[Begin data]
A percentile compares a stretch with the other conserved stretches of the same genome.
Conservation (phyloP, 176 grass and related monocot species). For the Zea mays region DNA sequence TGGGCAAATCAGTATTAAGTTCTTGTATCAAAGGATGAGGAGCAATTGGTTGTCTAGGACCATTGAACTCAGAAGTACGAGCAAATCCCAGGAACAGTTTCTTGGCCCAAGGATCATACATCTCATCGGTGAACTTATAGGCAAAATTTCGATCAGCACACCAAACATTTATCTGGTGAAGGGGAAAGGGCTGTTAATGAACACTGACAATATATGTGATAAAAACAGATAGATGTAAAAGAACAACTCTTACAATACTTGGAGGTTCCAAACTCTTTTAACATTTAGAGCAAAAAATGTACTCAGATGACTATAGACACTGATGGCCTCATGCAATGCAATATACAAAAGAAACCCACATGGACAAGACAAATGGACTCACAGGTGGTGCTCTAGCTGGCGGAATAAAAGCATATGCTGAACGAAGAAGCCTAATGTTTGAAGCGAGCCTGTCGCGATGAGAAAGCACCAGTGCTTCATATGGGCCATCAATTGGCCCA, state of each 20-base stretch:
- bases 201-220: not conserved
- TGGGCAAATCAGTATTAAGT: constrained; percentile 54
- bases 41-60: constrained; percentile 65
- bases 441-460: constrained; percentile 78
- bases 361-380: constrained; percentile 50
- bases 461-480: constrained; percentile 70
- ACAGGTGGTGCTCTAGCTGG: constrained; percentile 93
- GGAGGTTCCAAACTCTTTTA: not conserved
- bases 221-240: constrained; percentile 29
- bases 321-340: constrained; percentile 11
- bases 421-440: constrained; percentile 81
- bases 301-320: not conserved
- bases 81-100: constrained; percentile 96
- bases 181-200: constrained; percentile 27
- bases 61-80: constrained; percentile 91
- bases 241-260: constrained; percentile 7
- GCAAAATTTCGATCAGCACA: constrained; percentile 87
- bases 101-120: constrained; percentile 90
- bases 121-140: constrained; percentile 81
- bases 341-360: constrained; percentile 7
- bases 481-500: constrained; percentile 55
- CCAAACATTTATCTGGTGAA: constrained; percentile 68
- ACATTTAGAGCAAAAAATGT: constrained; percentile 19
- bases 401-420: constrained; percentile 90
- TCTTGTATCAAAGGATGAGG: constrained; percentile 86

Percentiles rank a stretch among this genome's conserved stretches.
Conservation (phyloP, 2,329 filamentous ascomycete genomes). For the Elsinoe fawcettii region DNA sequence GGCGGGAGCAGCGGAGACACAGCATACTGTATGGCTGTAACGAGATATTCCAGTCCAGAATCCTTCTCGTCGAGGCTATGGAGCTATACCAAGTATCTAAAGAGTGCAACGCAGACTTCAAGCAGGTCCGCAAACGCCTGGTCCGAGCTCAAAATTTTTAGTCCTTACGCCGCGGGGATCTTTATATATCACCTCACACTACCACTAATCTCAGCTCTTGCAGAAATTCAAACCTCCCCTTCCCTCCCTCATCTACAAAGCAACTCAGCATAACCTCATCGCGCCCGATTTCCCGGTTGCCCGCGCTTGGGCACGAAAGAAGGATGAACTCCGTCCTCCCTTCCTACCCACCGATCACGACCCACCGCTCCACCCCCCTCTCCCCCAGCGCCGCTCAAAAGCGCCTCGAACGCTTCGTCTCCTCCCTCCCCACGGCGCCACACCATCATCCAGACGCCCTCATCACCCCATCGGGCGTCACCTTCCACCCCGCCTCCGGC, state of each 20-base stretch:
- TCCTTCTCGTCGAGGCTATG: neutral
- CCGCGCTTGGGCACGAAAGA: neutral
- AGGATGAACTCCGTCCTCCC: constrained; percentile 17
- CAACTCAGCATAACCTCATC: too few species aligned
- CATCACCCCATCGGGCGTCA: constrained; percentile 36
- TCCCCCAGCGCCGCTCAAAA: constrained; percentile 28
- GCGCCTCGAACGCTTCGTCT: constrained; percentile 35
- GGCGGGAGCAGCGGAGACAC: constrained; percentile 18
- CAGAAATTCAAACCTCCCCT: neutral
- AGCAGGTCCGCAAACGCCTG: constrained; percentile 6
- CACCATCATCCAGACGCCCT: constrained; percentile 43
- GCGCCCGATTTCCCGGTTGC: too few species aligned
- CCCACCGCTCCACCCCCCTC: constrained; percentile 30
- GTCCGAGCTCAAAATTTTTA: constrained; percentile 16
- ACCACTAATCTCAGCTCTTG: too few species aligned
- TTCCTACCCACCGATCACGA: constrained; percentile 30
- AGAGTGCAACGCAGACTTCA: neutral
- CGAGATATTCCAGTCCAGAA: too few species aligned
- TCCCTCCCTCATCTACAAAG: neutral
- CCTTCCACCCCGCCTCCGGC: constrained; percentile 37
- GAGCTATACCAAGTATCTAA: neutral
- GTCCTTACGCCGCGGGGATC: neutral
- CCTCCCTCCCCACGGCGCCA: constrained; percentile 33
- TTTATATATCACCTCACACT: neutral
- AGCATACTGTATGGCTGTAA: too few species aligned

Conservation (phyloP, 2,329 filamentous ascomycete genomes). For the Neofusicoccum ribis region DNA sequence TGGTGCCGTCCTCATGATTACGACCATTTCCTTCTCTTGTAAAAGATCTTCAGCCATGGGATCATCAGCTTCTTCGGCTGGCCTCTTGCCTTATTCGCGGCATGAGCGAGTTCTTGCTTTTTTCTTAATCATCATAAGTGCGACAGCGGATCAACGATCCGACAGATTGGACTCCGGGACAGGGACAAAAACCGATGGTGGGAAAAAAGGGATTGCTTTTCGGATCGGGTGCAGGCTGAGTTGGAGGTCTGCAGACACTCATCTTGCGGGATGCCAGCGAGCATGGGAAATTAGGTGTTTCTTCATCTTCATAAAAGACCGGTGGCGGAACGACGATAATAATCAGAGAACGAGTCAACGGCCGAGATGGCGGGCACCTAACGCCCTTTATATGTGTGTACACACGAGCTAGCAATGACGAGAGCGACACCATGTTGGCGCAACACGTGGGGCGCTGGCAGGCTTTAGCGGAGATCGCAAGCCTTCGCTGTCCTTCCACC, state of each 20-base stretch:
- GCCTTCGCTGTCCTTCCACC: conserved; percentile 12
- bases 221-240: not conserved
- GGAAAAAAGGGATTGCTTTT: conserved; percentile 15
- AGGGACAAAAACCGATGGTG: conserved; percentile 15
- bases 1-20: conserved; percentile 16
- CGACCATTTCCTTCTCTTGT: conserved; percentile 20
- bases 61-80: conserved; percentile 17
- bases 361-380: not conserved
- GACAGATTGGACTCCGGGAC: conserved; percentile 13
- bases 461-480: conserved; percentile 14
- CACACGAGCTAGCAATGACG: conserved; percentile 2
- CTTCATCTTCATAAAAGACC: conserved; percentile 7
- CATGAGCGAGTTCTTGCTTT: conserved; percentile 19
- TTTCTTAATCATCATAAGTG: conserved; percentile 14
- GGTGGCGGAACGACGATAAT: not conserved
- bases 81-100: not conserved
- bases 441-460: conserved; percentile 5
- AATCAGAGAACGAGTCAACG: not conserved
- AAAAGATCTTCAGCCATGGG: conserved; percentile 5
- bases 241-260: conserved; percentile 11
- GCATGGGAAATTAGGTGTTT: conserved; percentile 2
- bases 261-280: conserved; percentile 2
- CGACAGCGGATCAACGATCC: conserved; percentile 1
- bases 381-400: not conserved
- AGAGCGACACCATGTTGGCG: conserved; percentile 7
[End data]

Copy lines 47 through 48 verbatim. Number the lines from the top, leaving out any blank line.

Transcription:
- CGAGATATTCCAGTCCAGAA: too few species aligned
- TCCCTCCCTCATCTACAAAG: neutral